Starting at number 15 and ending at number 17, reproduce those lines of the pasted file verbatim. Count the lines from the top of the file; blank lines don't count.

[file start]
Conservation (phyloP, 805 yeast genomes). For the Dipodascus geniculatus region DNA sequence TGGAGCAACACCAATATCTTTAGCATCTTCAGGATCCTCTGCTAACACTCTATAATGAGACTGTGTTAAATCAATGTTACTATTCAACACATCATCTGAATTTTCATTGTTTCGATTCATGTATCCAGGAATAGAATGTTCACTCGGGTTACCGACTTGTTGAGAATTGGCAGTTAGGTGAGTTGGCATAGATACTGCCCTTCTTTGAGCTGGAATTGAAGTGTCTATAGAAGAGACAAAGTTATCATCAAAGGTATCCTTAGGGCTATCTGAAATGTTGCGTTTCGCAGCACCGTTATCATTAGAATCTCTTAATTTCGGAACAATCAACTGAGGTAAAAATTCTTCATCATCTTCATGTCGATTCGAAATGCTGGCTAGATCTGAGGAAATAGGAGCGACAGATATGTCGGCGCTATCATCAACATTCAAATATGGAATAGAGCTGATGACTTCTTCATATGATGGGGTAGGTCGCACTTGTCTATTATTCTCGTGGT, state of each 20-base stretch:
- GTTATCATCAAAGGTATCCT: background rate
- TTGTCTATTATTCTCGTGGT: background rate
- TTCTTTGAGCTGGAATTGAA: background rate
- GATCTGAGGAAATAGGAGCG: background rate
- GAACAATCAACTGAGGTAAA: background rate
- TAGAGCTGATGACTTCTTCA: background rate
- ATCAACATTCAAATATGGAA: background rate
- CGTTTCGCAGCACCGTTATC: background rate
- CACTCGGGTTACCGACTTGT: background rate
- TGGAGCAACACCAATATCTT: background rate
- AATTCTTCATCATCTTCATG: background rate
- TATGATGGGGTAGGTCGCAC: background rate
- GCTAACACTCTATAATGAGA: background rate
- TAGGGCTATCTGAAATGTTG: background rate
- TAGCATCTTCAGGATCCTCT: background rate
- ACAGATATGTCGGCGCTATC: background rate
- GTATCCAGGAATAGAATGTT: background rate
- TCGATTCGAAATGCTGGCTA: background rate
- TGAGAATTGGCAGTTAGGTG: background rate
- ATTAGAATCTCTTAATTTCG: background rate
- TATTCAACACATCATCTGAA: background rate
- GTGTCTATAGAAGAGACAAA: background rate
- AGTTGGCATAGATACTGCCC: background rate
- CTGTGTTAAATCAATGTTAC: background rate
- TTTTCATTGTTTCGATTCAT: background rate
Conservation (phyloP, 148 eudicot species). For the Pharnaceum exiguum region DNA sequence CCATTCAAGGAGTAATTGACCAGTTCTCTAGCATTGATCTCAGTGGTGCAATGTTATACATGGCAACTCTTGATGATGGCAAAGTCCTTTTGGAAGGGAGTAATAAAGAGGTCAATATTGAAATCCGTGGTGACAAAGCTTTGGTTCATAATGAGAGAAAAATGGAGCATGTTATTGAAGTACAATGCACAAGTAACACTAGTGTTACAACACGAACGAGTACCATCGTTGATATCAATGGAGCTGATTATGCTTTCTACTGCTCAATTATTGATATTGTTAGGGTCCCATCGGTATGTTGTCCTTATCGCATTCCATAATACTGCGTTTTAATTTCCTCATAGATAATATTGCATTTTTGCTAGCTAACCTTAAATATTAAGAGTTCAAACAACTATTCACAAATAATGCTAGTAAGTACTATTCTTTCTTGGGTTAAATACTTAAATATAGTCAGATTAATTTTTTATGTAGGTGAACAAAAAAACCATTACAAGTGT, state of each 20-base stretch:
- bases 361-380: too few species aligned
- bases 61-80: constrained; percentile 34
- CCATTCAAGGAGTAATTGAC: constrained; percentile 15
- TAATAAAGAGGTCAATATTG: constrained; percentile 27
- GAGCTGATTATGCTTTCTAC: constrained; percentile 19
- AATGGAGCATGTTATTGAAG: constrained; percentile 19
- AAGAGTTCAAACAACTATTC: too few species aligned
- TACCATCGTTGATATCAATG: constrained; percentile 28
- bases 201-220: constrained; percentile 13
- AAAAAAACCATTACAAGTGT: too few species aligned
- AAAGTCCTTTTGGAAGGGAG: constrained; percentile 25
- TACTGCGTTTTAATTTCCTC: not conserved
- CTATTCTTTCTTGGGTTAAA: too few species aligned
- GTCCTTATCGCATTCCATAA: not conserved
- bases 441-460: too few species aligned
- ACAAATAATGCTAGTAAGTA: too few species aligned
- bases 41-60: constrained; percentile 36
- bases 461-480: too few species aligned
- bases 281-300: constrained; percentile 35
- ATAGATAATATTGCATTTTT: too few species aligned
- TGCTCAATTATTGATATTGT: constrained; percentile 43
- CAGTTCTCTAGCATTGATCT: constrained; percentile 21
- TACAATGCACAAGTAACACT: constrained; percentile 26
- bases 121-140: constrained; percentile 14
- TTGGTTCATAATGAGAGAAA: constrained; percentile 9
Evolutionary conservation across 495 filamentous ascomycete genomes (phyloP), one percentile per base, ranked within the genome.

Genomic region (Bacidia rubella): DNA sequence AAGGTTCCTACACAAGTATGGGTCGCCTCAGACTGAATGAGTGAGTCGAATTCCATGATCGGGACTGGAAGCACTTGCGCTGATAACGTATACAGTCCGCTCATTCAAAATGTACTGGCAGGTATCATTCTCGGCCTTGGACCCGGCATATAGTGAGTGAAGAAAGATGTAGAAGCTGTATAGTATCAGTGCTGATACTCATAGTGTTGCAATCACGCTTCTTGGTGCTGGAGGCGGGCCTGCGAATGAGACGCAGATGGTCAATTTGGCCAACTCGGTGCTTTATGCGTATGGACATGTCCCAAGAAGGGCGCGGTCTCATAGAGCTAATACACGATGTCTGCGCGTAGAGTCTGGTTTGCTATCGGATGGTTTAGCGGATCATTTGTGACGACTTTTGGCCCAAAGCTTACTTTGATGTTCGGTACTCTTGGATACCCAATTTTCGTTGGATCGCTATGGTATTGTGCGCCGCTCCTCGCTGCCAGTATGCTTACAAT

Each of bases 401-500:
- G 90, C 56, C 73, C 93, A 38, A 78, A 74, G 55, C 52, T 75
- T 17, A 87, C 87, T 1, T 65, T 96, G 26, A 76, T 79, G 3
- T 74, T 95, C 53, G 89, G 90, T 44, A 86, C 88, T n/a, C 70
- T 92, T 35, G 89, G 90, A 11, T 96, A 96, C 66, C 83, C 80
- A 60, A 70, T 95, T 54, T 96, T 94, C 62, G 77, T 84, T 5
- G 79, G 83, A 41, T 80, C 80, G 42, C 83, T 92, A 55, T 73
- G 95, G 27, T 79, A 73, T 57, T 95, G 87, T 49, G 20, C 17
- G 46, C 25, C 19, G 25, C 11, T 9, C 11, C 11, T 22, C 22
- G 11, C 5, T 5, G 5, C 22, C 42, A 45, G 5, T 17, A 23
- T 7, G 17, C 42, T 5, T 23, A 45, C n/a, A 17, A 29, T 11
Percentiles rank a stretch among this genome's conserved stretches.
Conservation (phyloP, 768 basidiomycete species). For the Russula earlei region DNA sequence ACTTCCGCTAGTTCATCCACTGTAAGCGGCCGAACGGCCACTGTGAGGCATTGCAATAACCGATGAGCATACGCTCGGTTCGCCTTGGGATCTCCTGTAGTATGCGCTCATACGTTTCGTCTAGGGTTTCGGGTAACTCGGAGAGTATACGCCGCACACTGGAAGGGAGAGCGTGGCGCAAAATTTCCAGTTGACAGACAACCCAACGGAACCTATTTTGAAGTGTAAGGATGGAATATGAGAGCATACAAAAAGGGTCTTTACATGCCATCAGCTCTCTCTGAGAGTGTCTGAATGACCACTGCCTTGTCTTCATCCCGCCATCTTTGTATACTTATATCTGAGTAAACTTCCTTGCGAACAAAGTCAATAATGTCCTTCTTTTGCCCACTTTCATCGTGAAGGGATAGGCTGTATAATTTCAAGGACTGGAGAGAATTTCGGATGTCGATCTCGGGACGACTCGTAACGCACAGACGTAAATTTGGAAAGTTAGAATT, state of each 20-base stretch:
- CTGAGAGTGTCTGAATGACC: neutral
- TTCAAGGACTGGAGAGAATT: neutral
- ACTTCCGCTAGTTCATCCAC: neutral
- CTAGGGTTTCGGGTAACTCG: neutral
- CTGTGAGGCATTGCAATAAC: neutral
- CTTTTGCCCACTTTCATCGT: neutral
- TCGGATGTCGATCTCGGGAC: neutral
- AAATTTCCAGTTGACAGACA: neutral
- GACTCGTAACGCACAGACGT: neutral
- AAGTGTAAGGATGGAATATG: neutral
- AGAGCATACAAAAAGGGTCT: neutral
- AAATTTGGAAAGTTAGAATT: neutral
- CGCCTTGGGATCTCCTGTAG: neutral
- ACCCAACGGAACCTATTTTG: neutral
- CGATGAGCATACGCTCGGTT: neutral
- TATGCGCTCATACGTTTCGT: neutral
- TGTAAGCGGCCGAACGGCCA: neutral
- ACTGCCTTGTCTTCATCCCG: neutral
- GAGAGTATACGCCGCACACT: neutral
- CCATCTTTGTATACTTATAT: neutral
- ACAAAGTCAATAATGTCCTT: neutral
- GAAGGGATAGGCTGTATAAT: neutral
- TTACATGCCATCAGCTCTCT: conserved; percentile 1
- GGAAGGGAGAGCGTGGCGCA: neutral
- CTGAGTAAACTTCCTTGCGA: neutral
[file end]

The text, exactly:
- TAGGGCTATCTGAAATGTTG: background rate
- TAGCATCTTCAGGATCCTCT: background rate
- ACAGATATGTCGGCGCTATC: background rate